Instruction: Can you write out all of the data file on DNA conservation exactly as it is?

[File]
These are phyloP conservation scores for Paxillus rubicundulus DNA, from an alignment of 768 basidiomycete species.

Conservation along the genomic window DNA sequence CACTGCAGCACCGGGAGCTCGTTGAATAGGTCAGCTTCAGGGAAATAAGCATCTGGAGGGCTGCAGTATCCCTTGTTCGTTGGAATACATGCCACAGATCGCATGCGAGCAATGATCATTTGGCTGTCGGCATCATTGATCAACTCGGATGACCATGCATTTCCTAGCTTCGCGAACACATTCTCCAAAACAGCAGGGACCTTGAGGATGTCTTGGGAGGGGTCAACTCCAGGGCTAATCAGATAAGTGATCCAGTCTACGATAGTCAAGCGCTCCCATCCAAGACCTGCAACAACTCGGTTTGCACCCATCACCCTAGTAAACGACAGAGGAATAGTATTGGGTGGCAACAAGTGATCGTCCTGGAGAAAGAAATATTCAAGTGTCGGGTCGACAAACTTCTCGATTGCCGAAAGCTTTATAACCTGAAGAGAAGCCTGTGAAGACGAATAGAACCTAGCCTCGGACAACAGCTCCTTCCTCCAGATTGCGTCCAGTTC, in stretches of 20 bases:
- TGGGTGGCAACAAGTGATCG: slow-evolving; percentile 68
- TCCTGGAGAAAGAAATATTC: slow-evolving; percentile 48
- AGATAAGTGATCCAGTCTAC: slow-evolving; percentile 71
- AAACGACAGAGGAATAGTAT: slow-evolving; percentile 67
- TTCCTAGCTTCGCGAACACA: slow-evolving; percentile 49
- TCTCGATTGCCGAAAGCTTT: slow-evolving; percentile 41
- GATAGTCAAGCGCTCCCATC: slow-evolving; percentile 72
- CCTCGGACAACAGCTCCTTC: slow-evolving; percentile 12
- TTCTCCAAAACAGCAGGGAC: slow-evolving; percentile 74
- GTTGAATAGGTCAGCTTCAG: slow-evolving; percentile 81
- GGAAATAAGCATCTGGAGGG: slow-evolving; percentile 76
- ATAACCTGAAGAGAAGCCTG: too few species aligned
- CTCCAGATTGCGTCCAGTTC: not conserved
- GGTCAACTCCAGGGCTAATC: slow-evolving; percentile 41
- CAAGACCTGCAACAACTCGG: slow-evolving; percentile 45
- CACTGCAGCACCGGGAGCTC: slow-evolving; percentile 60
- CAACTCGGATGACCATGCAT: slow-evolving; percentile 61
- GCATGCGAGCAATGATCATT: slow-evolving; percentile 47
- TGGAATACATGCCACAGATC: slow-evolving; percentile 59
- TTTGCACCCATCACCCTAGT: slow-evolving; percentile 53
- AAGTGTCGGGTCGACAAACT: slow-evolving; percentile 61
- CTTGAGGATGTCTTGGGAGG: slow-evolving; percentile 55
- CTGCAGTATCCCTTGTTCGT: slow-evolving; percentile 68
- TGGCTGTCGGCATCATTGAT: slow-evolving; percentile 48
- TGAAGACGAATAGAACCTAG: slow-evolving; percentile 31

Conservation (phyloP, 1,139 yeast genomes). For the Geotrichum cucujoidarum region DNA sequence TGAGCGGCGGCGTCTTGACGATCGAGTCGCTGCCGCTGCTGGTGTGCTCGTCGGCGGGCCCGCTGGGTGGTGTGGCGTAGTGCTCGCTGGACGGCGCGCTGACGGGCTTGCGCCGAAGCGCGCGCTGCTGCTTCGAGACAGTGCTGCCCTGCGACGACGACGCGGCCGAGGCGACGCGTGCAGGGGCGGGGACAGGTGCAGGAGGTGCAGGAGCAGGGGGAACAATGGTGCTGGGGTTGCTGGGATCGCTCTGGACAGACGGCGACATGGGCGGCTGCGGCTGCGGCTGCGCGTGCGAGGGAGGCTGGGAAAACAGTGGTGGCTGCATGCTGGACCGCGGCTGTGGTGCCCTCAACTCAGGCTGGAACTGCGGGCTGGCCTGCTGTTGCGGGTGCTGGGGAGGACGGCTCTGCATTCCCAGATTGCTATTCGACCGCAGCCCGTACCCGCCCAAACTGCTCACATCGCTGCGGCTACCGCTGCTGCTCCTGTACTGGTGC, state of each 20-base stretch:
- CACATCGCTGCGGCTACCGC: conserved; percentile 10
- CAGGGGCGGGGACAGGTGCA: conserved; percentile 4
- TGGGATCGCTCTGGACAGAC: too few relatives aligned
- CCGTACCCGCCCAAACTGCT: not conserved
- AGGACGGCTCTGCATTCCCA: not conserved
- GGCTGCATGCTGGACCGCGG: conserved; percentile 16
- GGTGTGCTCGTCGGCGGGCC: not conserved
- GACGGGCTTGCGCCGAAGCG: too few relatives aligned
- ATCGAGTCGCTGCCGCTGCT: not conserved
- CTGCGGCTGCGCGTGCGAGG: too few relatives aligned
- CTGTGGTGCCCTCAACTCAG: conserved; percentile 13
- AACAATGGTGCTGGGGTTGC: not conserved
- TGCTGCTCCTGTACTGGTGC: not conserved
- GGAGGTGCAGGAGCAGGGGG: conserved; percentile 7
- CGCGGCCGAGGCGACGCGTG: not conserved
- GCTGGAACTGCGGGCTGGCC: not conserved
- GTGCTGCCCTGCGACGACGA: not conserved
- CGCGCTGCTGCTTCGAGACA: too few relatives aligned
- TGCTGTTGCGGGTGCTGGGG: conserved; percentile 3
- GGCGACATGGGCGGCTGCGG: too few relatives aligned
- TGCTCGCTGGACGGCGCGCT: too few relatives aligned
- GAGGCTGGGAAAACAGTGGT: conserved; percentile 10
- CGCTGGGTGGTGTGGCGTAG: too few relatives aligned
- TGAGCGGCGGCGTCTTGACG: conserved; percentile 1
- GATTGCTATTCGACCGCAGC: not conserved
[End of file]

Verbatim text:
These are phyloP conservation scores for Paxillus rubicundulus DNA, from an alignment of 768 basidiomycete species.

Conservation along the genomic window DNA sequence CACTGCAGCACCGGGAGCTCGTTGAATAGGTCAGCTTCAGGGAAATAAGCATCTGGAGGGCTGCAGTATCCCTTGTTCGTTGGAATACATGCCACAGATCGCATGCGAGCAATGATCATTTGGCTGTCGGCATCATTGATCAACTCGGATGACCATGCATTTCCTAGCTTCGCGAACACATTCTCCAAAACAGCAGGGACCTTGAGGATGTCTTGGGAGGGGTCAACTCCAGGGCTAATCAGATAAGTGATCCAGTCTACGATAGTCAAGCGCTCCCATCCAAGACCTGCAACAACTCGGTTTGCACCCATCACCCTAGTAAACGACAGAGGAATAGTATTGGGTGGCAACAAGTGATCGTCCTGGAGAAAGAAATATTCAAGTGTCGGGTCGACAAACTTCTCGATTGCCGAAAGCTTTATAACCTGAAGAGAAGCCTGTGAAGACGAATAGAACCTAGCCTCGGACAACAGCTCCTTCCTCCAGATTGCGTCCAGTTC, in stretches of 20 bases:
- TGGGTGGCAACAAGTGATCG: slow-evolving; percentile 68
- TCCTGGAGAAAGAAATATTC: slow-evolving; percentile 48
- AGATAAGTGATCCAGTCTAC: slow-evolving; percentile 71
- AAACGACAGAGGAATAGTAT: slow-evolving; percentile 67
- TTCCTAGCTTCGCGAACACA: slow-evolving; percentile 49
- TCTCGATTGCCGAAAGCTTT: slow-evolving; percentile 41
- GATAGTCAAGCGCTCCCATC: slow-evolving; percentile 72
- CCTCGGACAACAGCTCCTTC: slow-evolving; percentile 12
- TTCTCCAAAACAGCAGGGAC: slow-evolving; percentile 74
- GTTGAATAGGTCAGCTTCAG: slow-evolving; percentile 81
- GGAAATAAGCATCTGGAGGG: slow-evolving; percentile 76
- ATAACCTGAAGAGAAGCCTG: too few species aligned
- CTCCAGATTGCGTCCAGTTC: not conserved
- GGTCAACTCCAGGGCTAATC: slow-evolving; percentile 41
- CAAGACCTGCAACAACTCGG: slow-evolving; percentile 45
- CACTGCAGCACCGGGAGCTC: slow-evolving; percentile 60
- CAACTCGGATGACCATGCAT: slow-evolving; percentile 61
- GCATGCGAGCAATGATCATT: slow-evolving; percentile 47
- TGGAATACATGCCACAGATC: slow-evolving; percentile 59
- TTTGCACCCATCACCCTAGT: slow-evolving; percentile 53
- AAGTGTCGGGTCGACAAACT: slow-evolving; percentile 61
- CTTGAGGATGTCTTGGGAGG: slow-evolving; percentile 55
- CTGCAGTATCCCTTGTTCGT: slow-evolving; percentile 68
- TGGCTGTCGGCATCATTGAT: slow-evolving; percentile 48
- TGAAGACGAATAGAACCTAG: slow-evolving; percentile 31

Conservation (phyloP, 1,139 yeast genomes). For the Geotrichum cucujoidarum region DNA sequence TGAGCGGCGGCGTCTTGACGATCGAGTCGCTGCCGCTGCTGGTGTGCTCGTCGGCGGGCCCGCTGGGTGGTGTGGCGTAGTGCTCGCTGGACGGCGCGCTGACGGGCTTGCGCCGAAGCGCGCGCTGCTGCTTCGAGACAGTGCTGCCCTGCGACGACGACGCGGCCGAGGCGACGCGTGCAGGGGCGGGGACAGGTGCAGGAGGTGCAGGAGCAGGGGGAACAATGGTGCTGGGGTTGCTGGGATCGCTCTGGACAGACGGCGACATGGGCGGCTGCGGCTGCGGCTGCGCGTGCGAGGGAGGCTGGGAAAACAGTGGTGGCTGCATGCTGGACCGCGGCTGTGGTGCCCTCAACTCAGGCTGGAACTGCGGGCTGGCCTGCTGTTGCGGGTGCTGGGGAGGACGGCTCTGCATTCCCAGATTGCTATTCGACCGCAGCCCGTACCCGCCCAAACTGCTCACATCGCTGCGGCTACCGCTGCTGCTCCTGTACTGGTGC, state of each 20-base stretch:
- CACATCGCTGCGGCTACCGC: conserved; percentile 10
- CAGGGGCGGGGACAGGTGCA: conserved; percentile 4
- TGGGATCGCTCTGGACAGAC: too few relatives aligned
- CCGTACCCGCCCAAACTGCT: not conserved
- AGGACGGCTCTGCATTCCCA: not conserved
- GGCTGCATGCTGGACCGCGG: conserved; percentile 16
- GGTGTGCTCGTCGGCGGGCC: not conserved
- GACGGGCTTGCGCCGAAGCG: too few relatives aligned
- ATCGAGTCGCTGCCGCTGCT: not conserved
- CTGCGGCTGCGCGTGCGAGG: too few relatives aligned
- CTGTGGTGCCCTCAACTCAG: conserved; percentile 13
- AACAATGGTGCTGGGGTTGC: not conserved
- TGCTGCTCCTGTACTGGTGC: not conserved
- GGAGGTGCAGGAGCAGGGGG: conserved; percentile 7
- CGCGGCCGAGGCGACGCGTG: not conserved
- GCTGGAACTGCGGGCTGGCC: not conserved
- GTGCTGCCCTGCGACGACGA: not conserved
- CGCGCTGCTGCTTCGAGACA: too few relatives aligned
- TGCTGTTGCGGGTGCTGGGG: conserved; percentile 3
- GGCGACATGGGCGGCTGCGG: too few relatives aligned
- TGCTCGCTGGACGGCGCGCT: too few relatives aligned
- GAGGCTGGGAAAACAGTGGT: conserved; percentile 10
- CGCTGGGTGGTGTGGCGTAG: too few relatives aligned
- TGAGCGGCGGCGTCTTGACG: conserved; percentile 1
- GATTGCTATTCGACCGCAGC: not conserved